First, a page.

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Heatstroke: An Opinion From The Director

By David G. Wolf, NGAP Director
Posted: November 23, 2016

A few months ago, one of our dogs came in with heatstroke and were able to reverse it to save its life. When we initially took the dog's temperature, it was 107 degrees Fahrenheit; we don't know if the temperature was actually higher. When temperatures reach this range and are not aggressively counteracted, your dog will surely die. Two months after this heatstroke event, the dog came in and its body cavity was filing with fluids. This is something we will often see in a dog that is in heart failure and the body is not properly working because the fluids are not being absorbed into the body and it is just a mess in the body cavity. There was not very much we could do other than to try and evacuate as much of the pale yellow liquid as possible. On that first visit, we pulled off 2 liters by aspirating it. The dog returned two weeks later filled with fluids once again. We arranged to have an ultra sound done which was not particularly conclusive and showed that the heart and lungs were not affected. The dog continued to build up fluids to the point where it was no longer comfortable to lie down. The adopter advised our veterinarians to euthanize the dog and permitted us to do a necropsy. We only had to make an incision into the gut for approximately 2 gallons of fluid to pour out; estimated weight 15 lbs. We found the liver was enlarged and probably the reason for the fluid buildup; the heart, lungs, and spleen were pristine. We rarely see a spleen as normal as this one weighing 4 oz. Did this dog die as a result of the heatstroke event? This writer believes so and is writing this to underline the importance of not letting your dog get into a heatstroke situation. If it shows any of the below listed symptoms, get to a veterinary clinic immediately but always have things on hand to start treatment. A heatstroke kit in your car or home can make the difference between life and death. This kit consists of a large bucket, several towels, and knowing where to get ice and water. At the first signs, get ice and water in the bucket, put the towels in, and cover your dog with the cold towels. In this situation, don't worry about the car, worry about your dog. If you keep the dog covered every 3 minutes with the cold towels, your dog may survive. Below are photos of the fluid removal of the dog mentioned above.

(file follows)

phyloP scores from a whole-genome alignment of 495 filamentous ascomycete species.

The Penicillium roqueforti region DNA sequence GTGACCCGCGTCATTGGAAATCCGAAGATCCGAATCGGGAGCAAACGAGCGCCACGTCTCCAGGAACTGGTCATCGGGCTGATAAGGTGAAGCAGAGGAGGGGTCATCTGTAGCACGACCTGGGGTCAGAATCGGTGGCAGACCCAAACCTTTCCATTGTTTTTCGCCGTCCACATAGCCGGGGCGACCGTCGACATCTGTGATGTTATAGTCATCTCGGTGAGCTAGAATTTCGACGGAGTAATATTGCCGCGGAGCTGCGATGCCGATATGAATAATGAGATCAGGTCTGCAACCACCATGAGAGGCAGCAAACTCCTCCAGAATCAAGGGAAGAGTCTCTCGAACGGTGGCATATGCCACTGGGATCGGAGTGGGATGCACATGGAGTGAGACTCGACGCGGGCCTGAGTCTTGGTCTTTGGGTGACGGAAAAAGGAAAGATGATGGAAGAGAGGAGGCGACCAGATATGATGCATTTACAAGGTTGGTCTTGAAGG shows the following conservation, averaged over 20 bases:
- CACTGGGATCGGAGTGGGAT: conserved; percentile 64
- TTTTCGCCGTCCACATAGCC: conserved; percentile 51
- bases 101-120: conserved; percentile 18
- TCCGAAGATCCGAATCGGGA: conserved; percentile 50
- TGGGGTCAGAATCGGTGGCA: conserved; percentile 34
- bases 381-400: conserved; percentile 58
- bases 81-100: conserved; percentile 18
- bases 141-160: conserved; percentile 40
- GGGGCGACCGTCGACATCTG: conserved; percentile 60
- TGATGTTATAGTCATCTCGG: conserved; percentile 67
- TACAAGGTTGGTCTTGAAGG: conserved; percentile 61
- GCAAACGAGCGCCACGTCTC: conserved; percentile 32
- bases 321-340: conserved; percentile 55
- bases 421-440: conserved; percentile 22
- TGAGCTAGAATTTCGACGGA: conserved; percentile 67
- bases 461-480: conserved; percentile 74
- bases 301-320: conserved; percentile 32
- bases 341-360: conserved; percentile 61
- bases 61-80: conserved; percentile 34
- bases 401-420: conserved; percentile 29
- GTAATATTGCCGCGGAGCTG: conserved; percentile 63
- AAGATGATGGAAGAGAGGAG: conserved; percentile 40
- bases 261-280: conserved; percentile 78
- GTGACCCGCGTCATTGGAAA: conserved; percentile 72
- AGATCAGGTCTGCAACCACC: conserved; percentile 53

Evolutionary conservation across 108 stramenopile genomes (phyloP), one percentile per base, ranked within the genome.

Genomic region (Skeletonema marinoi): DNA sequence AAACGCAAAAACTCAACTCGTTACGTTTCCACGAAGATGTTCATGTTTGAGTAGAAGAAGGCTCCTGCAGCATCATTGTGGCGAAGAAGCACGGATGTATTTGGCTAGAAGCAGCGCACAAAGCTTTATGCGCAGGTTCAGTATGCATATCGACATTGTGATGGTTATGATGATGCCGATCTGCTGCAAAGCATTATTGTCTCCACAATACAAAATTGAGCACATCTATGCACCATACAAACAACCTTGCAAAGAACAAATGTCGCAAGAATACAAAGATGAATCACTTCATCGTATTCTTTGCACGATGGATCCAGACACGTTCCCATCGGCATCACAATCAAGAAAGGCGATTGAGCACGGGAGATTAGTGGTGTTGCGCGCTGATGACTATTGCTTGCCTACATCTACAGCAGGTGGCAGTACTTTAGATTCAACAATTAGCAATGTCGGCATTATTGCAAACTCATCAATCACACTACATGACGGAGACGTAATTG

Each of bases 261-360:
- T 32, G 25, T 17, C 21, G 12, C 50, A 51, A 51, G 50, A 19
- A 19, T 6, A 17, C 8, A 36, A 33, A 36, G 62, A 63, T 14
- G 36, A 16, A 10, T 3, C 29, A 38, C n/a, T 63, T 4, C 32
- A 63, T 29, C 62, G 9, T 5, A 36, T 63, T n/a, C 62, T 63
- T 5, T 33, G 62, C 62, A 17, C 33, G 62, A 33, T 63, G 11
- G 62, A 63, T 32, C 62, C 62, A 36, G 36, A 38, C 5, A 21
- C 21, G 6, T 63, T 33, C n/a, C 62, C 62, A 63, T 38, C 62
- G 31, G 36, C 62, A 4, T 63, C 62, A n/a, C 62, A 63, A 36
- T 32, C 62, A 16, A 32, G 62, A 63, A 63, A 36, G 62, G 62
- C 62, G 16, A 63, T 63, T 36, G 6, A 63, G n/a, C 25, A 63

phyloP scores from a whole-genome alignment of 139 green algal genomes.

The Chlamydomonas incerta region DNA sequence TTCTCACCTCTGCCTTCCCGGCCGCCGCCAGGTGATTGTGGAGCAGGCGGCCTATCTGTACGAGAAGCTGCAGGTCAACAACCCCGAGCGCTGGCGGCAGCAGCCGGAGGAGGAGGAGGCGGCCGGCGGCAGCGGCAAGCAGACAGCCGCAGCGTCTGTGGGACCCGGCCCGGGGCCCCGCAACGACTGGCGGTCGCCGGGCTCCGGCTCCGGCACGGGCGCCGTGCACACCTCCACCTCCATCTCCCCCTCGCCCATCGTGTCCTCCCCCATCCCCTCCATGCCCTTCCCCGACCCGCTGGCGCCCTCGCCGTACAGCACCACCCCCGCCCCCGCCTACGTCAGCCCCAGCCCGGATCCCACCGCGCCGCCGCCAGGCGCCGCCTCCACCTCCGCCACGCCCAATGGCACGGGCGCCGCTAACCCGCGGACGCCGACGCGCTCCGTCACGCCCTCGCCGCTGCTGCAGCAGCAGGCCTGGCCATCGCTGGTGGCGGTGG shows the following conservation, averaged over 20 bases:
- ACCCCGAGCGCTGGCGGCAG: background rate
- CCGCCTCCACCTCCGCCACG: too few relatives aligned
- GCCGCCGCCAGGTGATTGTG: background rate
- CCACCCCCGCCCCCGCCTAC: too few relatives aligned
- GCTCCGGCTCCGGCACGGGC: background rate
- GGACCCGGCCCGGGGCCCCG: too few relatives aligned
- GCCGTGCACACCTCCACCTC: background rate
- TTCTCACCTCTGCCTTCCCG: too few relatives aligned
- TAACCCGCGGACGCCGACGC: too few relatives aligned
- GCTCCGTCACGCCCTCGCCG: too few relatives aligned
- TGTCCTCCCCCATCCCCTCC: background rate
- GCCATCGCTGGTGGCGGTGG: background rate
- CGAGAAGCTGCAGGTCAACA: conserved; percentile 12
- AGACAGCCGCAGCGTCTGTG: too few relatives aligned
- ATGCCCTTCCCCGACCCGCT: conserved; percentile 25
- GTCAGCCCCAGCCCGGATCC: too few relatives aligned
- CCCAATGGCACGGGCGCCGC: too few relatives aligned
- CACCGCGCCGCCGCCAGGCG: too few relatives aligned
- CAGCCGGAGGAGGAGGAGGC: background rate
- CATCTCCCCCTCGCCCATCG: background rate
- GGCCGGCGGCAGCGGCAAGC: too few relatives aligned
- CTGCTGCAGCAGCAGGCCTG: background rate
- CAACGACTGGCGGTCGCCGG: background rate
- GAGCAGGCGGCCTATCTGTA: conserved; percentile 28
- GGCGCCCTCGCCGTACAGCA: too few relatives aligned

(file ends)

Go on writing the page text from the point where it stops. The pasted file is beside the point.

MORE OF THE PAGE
Before Necropsy

2 Gallons of fluid in Basins

Symptoms of Heatsroke:

  • Increased heart rate
  • Excessive panting
  • Increased Salivation
  • Bright red tongue
  • Tongue hanging out
  • Red or pale gums
  • Thick, sticky saliva
  • Depression
  • Weakness
  • Dizziness
  • Vomiting (sometimes with blood)
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